Drake Baer, a senior science writer for New York Magazine and co-author of Everything Connects, recently sat down with Columbia University Professor of Social Psychology, Heidi Halvorson. Halvorson is a social psychologist and the author of No One Understands You And What To Do About It and Nine Things Successful People Do Differently. They spoke about what we get wrong about communicating our intentions and how to improve body language. This conversation originally appeared on Facebook Live.
Drake Baer: I have found in my own very awkward social life that there is indeed a gap between how I perceive myself and how other people perceive me. What’s going on there?
Heidi Halvorson: There are really two things going on. One is that, to some extent, we are strangers to ourselves. We don’t often know ourselves as well as we think we do. This is the great irony. We all walk around every day, trying to make sense of other people’s behavior, but the vast majority of what goes into how we interpret another person’s behavior is stuff we don’t even realize we’re doing. Because we don’t know how it works, we then lack insight to how our own behaviors come across to other people.
There’s a phenomenon called the illusion of transparency that basically all humans are subject to. We think we’re much more of an open book than we actually are. When really we need to recognize that if we put in a little more effort and be a little bit more deliberate about the signal we send, then we can help people more easily understand us.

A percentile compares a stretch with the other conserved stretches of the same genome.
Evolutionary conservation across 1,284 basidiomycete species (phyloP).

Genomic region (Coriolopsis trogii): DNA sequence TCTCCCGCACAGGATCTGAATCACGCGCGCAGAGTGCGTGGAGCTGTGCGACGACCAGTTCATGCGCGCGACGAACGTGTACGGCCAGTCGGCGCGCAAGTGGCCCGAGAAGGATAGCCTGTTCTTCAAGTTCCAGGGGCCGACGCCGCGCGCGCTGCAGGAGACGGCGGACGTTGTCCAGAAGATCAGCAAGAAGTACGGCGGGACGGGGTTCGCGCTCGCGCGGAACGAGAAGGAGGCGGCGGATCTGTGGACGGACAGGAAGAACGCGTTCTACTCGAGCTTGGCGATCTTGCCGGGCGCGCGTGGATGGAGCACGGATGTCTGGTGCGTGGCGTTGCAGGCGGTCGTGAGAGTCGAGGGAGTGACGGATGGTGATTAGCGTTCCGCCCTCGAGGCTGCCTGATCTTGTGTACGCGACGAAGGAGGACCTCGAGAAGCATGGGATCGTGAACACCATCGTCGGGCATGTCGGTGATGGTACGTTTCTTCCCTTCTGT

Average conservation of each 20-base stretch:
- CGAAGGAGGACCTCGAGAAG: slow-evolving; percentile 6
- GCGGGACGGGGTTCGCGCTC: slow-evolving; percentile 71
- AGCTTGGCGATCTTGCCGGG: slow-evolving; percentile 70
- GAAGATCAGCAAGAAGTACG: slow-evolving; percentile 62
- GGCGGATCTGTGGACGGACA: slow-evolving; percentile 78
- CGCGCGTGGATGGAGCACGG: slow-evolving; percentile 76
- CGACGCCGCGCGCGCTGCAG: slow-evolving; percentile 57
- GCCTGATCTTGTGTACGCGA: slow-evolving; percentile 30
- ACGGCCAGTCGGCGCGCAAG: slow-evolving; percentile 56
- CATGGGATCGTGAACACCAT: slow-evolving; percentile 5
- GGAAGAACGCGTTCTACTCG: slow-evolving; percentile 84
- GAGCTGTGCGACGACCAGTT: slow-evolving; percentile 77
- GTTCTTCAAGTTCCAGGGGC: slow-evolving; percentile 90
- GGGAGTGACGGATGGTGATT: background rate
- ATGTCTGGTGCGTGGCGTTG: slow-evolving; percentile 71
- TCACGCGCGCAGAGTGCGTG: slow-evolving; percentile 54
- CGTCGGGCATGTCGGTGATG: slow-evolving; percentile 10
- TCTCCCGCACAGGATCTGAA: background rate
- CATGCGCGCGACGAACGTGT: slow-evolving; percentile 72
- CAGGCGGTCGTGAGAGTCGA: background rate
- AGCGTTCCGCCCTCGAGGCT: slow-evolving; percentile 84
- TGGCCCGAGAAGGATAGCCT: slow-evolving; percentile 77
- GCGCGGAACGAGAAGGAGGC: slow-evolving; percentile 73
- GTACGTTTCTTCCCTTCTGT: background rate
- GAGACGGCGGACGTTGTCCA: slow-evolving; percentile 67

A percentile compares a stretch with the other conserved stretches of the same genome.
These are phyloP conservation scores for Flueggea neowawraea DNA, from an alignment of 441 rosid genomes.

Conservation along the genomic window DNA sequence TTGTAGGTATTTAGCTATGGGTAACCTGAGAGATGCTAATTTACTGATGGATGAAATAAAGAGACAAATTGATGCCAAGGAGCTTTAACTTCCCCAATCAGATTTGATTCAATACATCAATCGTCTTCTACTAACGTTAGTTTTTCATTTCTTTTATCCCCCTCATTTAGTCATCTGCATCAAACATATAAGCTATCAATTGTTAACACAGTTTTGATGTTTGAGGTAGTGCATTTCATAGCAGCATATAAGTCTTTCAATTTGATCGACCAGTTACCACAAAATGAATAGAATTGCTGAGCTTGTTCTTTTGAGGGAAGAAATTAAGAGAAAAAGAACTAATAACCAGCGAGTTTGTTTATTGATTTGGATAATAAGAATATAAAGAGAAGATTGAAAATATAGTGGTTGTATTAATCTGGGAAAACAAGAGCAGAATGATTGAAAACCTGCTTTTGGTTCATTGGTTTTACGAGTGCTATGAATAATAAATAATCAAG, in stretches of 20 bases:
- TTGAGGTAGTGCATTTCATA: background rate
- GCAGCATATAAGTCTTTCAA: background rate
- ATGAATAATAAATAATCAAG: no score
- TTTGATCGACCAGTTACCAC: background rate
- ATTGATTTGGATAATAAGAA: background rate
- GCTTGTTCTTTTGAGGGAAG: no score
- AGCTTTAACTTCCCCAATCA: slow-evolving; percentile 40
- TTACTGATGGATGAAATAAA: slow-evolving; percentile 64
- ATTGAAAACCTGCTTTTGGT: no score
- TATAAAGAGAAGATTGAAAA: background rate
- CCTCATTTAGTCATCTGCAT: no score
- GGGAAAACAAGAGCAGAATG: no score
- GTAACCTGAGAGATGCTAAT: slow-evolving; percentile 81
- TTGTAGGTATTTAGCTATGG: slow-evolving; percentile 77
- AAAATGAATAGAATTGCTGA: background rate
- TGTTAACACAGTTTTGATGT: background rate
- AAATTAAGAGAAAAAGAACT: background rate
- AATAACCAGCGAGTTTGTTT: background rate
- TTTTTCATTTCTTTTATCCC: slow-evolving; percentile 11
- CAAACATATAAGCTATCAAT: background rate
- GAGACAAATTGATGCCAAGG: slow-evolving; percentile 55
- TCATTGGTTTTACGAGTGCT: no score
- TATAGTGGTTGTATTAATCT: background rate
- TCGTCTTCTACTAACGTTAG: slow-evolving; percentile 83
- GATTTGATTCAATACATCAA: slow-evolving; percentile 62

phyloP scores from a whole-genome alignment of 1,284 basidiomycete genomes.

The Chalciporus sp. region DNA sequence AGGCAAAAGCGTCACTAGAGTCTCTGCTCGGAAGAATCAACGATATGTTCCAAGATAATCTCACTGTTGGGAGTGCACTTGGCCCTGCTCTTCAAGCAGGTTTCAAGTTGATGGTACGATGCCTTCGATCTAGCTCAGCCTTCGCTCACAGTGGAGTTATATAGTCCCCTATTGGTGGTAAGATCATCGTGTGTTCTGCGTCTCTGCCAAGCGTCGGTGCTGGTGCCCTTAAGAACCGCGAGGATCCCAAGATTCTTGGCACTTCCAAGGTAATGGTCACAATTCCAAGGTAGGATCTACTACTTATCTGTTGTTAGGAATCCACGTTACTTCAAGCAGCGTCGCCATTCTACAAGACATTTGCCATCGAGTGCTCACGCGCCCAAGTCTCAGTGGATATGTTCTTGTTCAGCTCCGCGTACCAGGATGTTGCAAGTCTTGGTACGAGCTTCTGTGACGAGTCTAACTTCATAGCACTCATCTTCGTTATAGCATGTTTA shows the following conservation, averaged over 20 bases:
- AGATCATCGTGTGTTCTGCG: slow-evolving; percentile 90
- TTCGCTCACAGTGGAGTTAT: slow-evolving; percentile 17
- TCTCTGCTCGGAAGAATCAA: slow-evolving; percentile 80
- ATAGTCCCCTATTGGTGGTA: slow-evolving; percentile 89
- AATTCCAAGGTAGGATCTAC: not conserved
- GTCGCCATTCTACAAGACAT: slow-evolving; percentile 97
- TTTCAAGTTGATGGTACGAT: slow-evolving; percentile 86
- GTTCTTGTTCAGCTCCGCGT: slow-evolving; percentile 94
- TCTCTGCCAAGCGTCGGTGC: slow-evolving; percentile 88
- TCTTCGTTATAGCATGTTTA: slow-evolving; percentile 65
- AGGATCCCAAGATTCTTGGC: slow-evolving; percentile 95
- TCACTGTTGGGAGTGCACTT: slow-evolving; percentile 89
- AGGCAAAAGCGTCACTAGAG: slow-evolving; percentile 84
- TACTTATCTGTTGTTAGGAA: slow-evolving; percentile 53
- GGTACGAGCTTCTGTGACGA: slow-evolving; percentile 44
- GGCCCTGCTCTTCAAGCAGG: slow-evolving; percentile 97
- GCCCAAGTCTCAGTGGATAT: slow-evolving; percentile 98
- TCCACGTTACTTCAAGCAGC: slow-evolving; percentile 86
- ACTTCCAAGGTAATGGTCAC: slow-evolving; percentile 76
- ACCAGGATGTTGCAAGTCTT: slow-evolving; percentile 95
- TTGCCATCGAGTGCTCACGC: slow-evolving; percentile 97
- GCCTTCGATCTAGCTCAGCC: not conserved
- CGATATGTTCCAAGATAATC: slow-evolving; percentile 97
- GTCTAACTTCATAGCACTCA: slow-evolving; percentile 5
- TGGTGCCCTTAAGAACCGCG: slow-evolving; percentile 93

Drake: A few weeks ago I interviewed a relationship psychologist who does marriage counseling. I forced him to to boil down his advice to one point. He said the best thing you can do is to be able to express your interior state in such a way that your partner can empathize, because if you don’t put it into words then all they have is your behavior.
When a behavior is ambiguous, if anything we tend to interpret it in a slightly negative way.
Heidi: Something like, “I’m just going to go off and be by myself for awhile” has so many possible interpretations. And the perceivers themselves aren’t a blank slate either. They’re trying to figure out why you’re retreating, why you’re being aloof. Maybe they have their own insecurities or things that are going on and then those things combine and ignite in a counterproductive way. When a behavior is ambiguous, if anything we tend to interpret it in a slightly negative way.
If that behavior has an interpretation that is possibly rejecting, like, “Oh, you know when I was talking during the meeting, you weren’t looking at me, you were looking off at the wall,” I’m going to be tempted to think it’s rejection. Even though there may be a lot of good reasons why you were doing that.